If the wallet makes a nice warm-up, tackling the tool box should provide a real challenge for most of us. It consists of 2 trays of tools, 1 half-size drawer and 1 main drawer. The trays are really easy, but I'd recommend leaving the tools out until after painting (this is also true for a couple of the items in the drawers). Eduard don't give any painting instructions, so I assumed the basic colour was plain RLM 02 but, looking at the photos in the HT book, it appears the original sets had darker strengthened corners like a modern-day flightcase, so I'll repaint mine before adding the tools.
The drawers and case must be folded to form boxes and the fittings to hold each individual tool require multiple folds to make them. These parts are really tiny and accurate folding is vital, as there is very little room to spare in the drawers and just the thickness of the metal itself becomes an issue in squeezing everything in. I stuck to the instructions in every case bar one... the three brackets that fit along one end of the main drawer. No matter how I folded these, the parts were simple too big to fit and threw everything else out of alignment. In the end, I resorted to a bit of lateral thinking and sliced off one tongue from the two inner brackets to allow them to fit.
The centre brackets must be folded concertina-fashion (the originals were solid blocks, so a tiny piece of plastic might look more realistic) and they actually include tabs to hold each tool in place, which means you can add the tools after the drawer is painted. You need to roll several tiny tubes for three of the tools and add a couple of lengths of plastic rod or sprue.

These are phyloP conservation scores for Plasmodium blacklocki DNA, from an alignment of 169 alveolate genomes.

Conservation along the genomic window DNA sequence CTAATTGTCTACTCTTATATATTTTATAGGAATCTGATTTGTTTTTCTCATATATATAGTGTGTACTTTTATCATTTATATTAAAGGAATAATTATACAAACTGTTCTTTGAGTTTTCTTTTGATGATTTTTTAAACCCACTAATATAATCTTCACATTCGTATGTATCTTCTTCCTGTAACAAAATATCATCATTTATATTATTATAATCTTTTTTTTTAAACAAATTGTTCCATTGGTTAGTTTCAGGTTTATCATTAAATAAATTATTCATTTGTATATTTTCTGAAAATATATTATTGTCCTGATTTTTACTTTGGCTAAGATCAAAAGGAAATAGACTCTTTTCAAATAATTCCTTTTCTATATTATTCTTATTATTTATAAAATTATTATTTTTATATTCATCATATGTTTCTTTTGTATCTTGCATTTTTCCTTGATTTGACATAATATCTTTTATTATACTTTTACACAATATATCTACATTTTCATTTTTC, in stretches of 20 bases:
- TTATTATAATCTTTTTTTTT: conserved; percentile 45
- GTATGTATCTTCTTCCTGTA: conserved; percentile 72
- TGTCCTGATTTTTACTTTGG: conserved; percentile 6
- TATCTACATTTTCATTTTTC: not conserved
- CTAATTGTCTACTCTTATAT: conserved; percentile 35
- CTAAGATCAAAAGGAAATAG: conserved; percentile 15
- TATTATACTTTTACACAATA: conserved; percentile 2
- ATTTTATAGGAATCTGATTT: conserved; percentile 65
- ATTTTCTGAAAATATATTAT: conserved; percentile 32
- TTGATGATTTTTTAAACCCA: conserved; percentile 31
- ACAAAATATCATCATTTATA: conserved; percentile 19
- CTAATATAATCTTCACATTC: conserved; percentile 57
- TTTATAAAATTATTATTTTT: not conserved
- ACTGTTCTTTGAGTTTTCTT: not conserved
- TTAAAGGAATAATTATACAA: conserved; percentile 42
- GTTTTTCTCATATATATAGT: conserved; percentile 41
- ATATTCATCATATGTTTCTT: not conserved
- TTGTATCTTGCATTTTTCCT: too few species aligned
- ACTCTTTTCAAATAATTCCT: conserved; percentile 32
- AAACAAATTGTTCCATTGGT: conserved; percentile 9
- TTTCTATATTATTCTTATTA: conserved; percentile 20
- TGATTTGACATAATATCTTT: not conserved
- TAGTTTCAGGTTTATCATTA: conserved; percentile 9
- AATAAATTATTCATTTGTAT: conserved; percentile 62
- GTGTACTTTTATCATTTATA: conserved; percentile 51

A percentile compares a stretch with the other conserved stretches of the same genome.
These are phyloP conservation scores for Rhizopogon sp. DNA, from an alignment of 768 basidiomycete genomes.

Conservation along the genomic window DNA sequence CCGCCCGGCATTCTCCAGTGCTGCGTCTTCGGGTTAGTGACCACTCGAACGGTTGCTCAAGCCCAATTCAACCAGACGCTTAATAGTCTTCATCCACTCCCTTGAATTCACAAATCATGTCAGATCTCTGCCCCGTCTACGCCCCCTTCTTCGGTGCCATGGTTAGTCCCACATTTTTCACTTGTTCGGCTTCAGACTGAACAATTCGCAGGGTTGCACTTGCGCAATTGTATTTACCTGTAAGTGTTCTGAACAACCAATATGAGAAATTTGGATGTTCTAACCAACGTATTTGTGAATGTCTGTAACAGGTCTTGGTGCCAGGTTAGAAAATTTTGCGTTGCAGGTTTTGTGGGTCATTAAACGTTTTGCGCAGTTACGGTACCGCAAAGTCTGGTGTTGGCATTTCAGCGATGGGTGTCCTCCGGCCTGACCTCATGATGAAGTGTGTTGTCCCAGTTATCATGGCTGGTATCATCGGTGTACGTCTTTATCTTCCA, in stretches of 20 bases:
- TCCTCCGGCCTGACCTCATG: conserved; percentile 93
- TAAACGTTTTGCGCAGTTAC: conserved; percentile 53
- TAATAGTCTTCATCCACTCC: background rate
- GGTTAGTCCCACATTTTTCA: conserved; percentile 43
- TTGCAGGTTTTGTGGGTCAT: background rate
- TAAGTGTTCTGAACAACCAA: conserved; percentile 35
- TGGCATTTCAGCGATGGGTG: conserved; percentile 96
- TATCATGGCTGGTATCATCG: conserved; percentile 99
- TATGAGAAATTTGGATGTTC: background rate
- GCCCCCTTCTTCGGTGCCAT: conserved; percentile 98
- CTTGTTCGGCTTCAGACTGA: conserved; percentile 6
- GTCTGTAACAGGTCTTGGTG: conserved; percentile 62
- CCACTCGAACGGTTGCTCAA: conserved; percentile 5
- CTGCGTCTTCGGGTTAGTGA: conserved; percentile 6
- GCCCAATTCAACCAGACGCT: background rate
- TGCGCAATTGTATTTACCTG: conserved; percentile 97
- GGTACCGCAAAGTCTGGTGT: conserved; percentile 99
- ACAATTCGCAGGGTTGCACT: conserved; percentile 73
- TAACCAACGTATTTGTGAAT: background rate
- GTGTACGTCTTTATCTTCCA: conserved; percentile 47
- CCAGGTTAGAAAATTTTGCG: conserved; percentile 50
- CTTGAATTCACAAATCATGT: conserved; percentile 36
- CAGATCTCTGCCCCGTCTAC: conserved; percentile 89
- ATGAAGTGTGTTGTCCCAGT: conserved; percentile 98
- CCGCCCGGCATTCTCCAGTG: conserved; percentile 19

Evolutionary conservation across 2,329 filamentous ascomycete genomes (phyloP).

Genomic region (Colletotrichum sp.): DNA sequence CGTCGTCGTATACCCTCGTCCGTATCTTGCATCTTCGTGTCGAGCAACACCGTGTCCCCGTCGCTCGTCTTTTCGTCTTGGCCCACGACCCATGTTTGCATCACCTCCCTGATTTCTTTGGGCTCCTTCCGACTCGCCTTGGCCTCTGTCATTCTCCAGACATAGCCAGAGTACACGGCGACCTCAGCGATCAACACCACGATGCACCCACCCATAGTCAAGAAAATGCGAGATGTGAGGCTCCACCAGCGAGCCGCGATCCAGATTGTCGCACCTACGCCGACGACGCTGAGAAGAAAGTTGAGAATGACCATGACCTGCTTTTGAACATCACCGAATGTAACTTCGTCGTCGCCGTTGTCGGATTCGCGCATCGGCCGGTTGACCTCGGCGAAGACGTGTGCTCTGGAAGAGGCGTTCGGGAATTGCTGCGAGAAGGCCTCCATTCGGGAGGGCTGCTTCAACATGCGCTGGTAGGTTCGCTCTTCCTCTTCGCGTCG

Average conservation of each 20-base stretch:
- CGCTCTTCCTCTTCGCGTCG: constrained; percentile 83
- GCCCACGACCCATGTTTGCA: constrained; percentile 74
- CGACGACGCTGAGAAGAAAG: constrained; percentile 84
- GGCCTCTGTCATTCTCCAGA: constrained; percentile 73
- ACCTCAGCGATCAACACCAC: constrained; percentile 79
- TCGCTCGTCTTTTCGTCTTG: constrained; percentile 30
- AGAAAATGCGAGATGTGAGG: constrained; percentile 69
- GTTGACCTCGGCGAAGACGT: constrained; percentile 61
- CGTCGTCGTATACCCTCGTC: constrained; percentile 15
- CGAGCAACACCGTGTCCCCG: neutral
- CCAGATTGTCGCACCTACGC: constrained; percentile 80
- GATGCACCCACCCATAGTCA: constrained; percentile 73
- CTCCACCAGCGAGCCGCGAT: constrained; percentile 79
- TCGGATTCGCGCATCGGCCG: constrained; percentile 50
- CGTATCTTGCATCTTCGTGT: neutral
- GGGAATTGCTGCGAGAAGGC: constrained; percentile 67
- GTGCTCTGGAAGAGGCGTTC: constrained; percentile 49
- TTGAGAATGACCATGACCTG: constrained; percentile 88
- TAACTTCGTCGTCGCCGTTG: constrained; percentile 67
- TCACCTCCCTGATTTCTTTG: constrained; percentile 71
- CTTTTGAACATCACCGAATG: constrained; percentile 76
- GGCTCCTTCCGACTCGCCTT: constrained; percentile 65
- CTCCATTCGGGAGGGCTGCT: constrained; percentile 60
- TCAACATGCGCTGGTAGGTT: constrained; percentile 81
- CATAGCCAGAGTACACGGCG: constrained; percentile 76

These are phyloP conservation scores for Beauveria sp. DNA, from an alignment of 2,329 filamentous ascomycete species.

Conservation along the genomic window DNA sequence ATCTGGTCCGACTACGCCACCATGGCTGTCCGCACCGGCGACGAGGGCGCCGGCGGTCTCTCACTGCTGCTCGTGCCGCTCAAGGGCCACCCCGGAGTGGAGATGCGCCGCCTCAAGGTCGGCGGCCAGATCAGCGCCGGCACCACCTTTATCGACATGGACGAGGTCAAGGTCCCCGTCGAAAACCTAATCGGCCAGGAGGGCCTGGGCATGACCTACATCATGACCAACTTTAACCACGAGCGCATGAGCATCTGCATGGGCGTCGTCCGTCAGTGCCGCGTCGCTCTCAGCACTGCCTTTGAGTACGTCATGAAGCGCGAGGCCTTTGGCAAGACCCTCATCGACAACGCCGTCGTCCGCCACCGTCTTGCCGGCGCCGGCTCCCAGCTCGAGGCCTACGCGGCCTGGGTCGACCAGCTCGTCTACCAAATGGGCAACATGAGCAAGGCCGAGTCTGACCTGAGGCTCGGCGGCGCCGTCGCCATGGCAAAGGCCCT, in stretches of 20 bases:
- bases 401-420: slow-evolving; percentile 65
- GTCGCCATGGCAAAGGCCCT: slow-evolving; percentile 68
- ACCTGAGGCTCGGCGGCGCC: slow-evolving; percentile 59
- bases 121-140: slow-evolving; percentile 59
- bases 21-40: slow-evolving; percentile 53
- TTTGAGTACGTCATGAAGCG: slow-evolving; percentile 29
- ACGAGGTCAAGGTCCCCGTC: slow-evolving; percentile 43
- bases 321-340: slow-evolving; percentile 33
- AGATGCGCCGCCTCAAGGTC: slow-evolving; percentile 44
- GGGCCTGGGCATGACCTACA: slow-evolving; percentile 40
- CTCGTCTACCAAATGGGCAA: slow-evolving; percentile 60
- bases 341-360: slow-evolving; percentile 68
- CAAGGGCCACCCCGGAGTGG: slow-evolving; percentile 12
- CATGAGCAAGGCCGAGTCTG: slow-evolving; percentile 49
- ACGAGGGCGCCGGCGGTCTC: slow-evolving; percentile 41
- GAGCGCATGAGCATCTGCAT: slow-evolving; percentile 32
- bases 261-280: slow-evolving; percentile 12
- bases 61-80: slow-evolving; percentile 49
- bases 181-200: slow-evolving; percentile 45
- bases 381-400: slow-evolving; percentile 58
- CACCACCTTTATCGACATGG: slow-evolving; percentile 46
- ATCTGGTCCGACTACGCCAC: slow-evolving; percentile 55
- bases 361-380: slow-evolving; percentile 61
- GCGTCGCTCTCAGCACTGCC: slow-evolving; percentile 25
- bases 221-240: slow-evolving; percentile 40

What a great little set! - if you've got a bit of experience and the patience to tackle it. I think Eduard's Fw 190 toolset contains the greatest number of really small compents I've yet attempted in an etched set and I found it best to tackle the toolbox in a couple of sessions, but thoroughly enjoyed the challenge. To give you some idea of the complexity, the main drawer of the toolbox comprises 28 parts and the finished item is smaller than the nail of my littlefinger! I've found toolboxes included with both plastic and resin sets, but this really is in a different league from most of them. As part of a diorama it will add a final touch of detail to bring things to life and, although it's based on a set designed for the '190, it's probably a fair bet that most of the tools were standard aviation equipment and will be suitable for a multitude of Luftwaffe scenes.
Focke-Wulf Fw 190 A/F/G/S - HT Model Special
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Highs: Extremely detailed. Great potential for dioramas.Lows: Very complex. Etched metal is not the best medium for a few of the items included.Verdict: A great little set for experienced modellers.
About Rowan Baylis (Merlin) FROM: NO REGIONAL SELECTED, UNITED KINGDOM
I've been modelling for about 40 years, on and off. While I'm happy to build anything, my interests lie primarily in 1/48 scale aircraft. I mostly concentrate on WW2 subjects, although I'm also interested in WW1, Golden Age aviation and the early Jet Age - and have even been known to build the occas...